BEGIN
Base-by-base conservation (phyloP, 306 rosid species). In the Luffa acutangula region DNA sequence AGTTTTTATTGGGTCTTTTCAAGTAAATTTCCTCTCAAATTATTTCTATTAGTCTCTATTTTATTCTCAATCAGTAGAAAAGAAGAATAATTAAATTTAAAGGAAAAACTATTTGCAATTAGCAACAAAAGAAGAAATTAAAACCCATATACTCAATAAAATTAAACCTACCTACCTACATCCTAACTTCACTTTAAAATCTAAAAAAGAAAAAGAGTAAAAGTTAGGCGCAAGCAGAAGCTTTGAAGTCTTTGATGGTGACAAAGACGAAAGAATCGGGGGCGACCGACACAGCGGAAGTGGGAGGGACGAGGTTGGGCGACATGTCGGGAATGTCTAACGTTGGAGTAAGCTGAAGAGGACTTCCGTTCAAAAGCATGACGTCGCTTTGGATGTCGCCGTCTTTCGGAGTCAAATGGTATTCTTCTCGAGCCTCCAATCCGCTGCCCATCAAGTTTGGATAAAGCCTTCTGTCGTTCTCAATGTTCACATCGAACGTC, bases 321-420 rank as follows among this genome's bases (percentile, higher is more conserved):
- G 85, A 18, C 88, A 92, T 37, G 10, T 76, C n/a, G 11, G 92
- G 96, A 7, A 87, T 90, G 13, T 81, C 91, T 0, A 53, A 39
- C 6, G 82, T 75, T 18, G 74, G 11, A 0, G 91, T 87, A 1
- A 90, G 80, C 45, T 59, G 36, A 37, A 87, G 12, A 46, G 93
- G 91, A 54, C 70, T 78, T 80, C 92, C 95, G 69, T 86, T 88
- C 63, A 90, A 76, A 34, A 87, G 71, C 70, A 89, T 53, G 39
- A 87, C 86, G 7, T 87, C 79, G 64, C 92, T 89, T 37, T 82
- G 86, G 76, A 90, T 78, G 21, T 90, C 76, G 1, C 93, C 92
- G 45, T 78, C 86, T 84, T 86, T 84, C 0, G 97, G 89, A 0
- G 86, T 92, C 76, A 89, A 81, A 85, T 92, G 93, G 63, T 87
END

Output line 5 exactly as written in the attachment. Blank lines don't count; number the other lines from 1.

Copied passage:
- A 90, G 80, C 45, T 59, G 36, A 37, A 87, G 12, A 46, G 93